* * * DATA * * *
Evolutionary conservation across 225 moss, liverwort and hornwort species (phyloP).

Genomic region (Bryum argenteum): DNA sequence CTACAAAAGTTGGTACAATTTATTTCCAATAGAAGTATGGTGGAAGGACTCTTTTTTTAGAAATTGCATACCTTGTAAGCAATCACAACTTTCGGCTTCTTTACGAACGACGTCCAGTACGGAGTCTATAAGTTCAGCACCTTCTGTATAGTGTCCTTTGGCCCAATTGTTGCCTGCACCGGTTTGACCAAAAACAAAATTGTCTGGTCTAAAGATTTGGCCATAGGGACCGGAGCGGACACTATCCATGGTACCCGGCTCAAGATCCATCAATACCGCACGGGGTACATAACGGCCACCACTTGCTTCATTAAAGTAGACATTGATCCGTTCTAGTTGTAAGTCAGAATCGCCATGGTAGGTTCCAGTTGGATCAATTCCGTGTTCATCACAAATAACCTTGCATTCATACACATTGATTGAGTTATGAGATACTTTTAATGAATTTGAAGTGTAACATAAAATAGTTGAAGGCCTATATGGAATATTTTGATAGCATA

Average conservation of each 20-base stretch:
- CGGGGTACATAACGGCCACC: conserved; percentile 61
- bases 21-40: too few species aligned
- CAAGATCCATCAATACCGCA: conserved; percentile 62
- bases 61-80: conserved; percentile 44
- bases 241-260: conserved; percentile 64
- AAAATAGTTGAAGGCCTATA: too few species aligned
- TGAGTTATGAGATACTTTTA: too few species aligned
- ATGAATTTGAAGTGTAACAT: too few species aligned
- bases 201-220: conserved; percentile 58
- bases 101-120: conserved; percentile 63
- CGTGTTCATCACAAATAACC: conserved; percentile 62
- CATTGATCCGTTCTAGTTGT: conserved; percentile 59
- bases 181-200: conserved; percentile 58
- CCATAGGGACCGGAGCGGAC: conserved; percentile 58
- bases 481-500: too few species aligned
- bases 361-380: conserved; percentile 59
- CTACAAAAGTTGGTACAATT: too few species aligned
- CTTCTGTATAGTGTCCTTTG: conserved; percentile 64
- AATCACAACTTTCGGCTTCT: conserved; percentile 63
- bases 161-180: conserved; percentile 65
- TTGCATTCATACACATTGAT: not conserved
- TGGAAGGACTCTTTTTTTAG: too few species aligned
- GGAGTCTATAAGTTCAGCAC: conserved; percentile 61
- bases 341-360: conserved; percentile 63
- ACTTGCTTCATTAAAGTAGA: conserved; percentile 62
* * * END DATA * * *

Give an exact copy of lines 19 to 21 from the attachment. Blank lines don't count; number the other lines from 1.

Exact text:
- bases 361-380: conserved; percentile 59
- CTACAAAAGTTGGTACAATT: too few species aligned
- CTTCTGTATAGTGTCCTTTG: conserved; percentile 64